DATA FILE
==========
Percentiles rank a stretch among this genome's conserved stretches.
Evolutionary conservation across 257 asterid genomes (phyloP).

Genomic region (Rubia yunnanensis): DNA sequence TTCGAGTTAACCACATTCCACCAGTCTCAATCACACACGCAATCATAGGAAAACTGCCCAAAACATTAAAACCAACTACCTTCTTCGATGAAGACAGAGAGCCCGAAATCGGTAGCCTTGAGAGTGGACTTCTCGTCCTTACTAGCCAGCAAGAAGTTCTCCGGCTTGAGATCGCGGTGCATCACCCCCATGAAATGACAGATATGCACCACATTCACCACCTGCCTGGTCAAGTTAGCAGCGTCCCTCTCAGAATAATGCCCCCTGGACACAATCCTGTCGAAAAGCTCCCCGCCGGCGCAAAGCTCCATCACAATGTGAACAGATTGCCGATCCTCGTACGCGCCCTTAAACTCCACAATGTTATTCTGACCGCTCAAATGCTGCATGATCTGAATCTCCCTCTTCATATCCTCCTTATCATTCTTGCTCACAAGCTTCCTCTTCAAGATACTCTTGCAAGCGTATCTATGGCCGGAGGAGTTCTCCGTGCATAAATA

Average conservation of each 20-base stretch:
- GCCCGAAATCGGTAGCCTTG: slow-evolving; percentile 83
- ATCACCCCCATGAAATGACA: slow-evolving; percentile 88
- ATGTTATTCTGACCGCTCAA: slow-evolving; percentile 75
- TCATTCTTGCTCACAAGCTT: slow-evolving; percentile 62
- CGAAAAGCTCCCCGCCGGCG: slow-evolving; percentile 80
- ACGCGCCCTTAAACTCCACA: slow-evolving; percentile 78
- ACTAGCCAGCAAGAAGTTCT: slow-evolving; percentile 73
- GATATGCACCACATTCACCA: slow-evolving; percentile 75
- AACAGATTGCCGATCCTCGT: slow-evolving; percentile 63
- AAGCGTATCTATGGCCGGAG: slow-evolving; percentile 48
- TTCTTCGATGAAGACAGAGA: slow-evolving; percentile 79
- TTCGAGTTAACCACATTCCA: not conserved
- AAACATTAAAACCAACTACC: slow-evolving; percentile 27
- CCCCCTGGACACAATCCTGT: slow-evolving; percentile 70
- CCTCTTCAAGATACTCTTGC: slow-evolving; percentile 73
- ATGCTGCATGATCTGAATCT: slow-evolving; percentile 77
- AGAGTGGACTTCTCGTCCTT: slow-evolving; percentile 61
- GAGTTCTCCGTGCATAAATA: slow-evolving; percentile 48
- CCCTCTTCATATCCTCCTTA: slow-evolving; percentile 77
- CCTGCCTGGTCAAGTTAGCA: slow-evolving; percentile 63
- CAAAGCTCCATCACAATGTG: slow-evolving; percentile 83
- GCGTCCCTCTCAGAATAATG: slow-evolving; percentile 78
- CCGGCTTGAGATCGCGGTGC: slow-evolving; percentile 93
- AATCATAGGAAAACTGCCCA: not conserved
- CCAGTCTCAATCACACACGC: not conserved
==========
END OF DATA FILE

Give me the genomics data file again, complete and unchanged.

Percentiles rank a stretch among this genome's conserved stretches.
Evolutionary conservation across 257 asterid genomes (phyloP).

Genomic region (Rubia yunnanensis): DNA sequence TTCGAGTTAACCACATTCCACCAGTCTCAATCACACACGCAATCATAGGAAAACTGCCCAAAACATTAAAACCAACTACCTTCTTCGATGAAGACAGAGAGCCCGAAATCGGTAGCCTTGAGAGTGGACTTCTCGTCCTTACTAGCCAGCAAGAAGTTCTCCGGCTTGAGATCGCGGTGCATCACCCCCATGAAATGACAGATATGCACCACATTCACCACCTGCCTGGTCAAGTTAGCAGCGTCCCTCTCAGAATAATGCCCCCTGGACACAATCCTGTCGAAAAGCTCCCCGCCGGCGCAAAGCTCCATCACAATGTGAACAGATTGCCGATCCTCGTACGCGCCCTTAAACTCCACAATGTTATTCTGACCGCTCAAATGCTGCATGATCTGAATCTCCCTCTTCATATCCTCCTTATCATTCTTGCTCACAAGCTTCCTCTTCAAGATACTCTTGCAAGCGTATCTATGGCCGGAGGAGTTCTCCGTGCATAAATA

Average conservation of each 20-base stretch:
- GCCCGAAATCGGTAGCCTTG: slow-evolving; percentile 83
- ATCACCCCCATGAAATGACA: slow-evolving; percentile 88
- ATGTTATTCTGACCGCTCAA: slow-evolving; percentile 75
- TCATTCTTGCTCACAAGCTT: slow-evolving; percentile 62
- CGAAAAGCTCCCCGCCGGCG: slow-evolving; percentile 80
- ACGCGCCCTTAAACTCCACA: slow-evolving; percentile 78
- ACTAGCCAGCAAGAAGTTCT: slow-evolving; percentile 73
- GATATGCACCACATTCACCA: slow-evolving; percentile 75
- AACAGATTGCCGATCCTCGT: slow-evolving; percentile 63
- AAGCGTATCTATGGCCGGAG: slow-evolving; percentile 48
- TTCTTCGATGAAGACAGAGA: slow-evolving; percentile 79
- TTCGAGTTAACCACATTCCA: not conserved
- AAACATTAAAACCAACTACC: slow-evolving; percentile 27
- CCCCCTGGACACAATCCTGT: slow-evolving; percentile 70
- CCTCTTCAAGATACTCTTGC: slow-evolving; percentile 73
- ATGCTGCATGATCTGAATCT: slow-evolving; percentile 77
- AGAGTGGACTTCTCGTCCTT: slow-evolving; percentile 61
- GAGTTCTCCGTGCATAAATA: slow-evolving; percentile 48
- CCCTCTTCATATCCTCCTTA: slow-evolving; percentile 77
- CCTGCCTGGTCAAGTTAGCA: slow-evolving; percentile 63
- CAAAGCTCCATCACAATGTG: slow-evolving; percentile 83
- GCGTCCCTCTCAGAATAATG: slow-evolving; percentile 78
- CCGGCTTGAGATCGCGGTGC: slow-evolving; percentile 93
- AATCATAGGAAAACTGCCCA: not conserved
- CCAGTCTCAATCACACACGC: not conserved